Before he discovered theatre, Pensis played sports in high school.

“Then everybody got much taller,” he said in his calming, pleasant Claude Pensis voice.

And working in a camera store, he embraced photography, too.

But those weren’t his passions, either.

Pensis congratulates a graduate at Commencement in 2017.

“This is going to sound silly, but back then, you spent half your professional life in a dark room. I love photography and the art and the science of it, but I’m much more of a people person, and theatre is a people business, especially educational theatre.”

It wasn’t really until his senior year of high school that he fell in love with theatre.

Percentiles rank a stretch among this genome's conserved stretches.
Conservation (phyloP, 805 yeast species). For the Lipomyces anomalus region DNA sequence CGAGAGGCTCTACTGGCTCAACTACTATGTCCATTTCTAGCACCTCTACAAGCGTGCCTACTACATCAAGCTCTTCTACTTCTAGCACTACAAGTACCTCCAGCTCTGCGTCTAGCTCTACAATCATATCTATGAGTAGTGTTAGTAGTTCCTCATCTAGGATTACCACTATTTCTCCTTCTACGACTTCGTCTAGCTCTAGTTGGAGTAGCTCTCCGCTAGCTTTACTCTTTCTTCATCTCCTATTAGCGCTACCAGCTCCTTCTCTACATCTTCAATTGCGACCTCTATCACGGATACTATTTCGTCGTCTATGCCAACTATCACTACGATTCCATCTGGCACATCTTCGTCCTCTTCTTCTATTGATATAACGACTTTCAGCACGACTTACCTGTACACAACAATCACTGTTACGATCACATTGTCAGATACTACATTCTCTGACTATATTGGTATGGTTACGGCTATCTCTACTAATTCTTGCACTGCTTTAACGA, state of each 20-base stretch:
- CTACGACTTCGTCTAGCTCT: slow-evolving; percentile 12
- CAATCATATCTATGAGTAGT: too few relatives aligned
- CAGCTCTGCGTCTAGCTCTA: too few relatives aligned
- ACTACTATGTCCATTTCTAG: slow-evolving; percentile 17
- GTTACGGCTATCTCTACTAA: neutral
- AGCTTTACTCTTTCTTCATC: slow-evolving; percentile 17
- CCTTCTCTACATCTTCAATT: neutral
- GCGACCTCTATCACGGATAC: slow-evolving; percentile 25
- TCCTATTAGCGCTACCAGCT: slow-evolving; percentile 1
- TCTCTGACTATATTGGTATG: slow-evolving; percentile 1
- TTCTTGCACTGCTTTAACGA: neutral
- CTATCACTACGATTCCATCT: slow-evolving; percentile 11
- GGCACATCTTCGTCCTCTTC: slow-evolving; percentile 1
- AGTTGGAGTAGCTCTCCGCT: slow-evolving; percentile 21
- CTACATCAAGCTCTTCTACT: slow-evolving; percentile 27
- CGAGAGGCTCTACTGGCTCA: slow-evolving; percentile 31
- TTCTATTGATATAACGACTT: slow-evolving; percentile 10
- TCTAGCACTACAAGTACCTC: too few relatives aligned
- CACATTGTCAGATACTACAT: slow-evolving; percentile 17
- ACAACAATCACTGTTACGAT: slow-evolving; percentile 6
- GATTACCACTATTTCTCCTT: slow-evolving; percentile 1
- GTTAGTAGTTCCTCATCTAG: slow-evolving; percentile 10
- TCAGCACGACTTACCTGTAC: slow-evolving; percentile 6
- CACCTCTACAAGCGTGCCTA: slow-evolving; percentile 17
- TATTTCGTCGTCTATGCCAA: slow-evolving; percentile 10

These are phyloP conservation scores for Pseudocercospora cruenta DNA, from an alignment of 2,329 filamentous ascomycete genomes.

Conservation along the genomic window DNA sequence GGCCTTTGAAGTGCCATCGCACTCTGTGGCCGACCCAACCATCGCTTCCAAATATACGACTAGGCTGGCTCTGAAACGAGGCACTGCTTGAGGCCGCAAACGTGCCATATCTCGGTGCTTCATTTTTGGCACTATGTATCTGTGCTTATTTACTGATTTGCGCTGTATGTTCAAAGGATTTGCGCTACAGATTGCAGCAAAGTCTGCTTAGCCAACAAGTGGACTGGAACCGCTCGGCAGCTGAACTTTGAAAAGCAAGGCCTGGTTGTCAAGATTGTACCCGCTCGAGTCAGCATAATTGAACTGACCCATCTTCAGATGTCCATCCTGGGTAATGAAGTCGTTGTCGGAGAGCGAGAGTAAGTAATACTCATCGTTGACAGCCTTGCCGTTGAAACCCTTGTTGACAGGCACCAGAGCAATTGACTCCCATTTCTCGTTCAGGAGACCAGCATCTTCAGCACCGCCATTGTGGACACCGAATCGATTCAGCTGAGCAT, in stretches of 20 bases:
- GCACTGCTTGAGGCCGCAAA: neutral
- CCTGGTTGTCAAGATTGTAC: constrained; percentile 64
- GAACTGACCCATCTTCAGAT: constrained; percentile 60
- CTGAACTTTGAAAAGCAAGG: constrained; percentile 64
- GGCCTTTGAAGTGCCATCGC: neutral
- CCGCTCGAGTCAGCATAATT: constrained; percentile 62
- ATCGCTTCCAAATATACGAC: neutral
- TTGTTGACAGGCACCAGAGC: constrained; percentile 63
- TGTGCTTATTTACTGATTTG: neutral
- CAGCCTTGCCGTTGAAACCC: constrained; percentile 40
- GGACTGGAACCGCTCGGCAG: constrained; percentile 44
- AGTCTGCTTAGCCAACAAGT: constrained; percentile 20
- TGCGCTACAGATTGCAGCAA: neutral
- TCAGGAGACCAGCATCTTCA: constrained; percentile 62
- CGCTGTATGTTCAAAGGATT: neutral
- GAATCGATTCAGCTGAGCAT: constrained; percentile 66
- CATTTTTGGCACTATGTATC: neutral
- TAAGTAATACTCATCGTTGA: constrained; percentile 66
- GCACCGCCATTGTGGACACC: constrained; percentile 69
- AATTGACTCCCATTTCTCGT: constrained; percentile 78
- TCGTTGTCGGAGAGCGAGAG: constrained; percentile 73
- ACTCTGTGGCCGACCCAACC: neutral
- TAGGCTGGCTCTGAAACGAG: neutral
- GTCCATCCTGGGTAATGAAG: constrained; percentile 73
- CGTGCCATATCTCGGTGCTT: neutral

The first play he performed in was “Androcles and the Lion. “It was undoubtedly horrible, but it sparked an interest,” Pensis said, so much so that he studied communications with an emphasis in theatre at the University of Wisconsin-Oshkosh.

Coming from a family of artists, he knew it would be a challenge making a living. But Pensis’ parents found their way, “and my brother (a music major) and I found our own way.”

Pensis arrived at GCU right after graduate school at the University of Wisconsin-Madison, where he received his master’s in stage direction and studied stage lighting with Gilbert V. Hemsley Jr., a distinguished Broadway light designer and professor.

“GCU lost their theatre teacher, and they were searching high and low, and I was very fortunate. Across the country, there were 47 or 48 positions (advertised), and that was it.”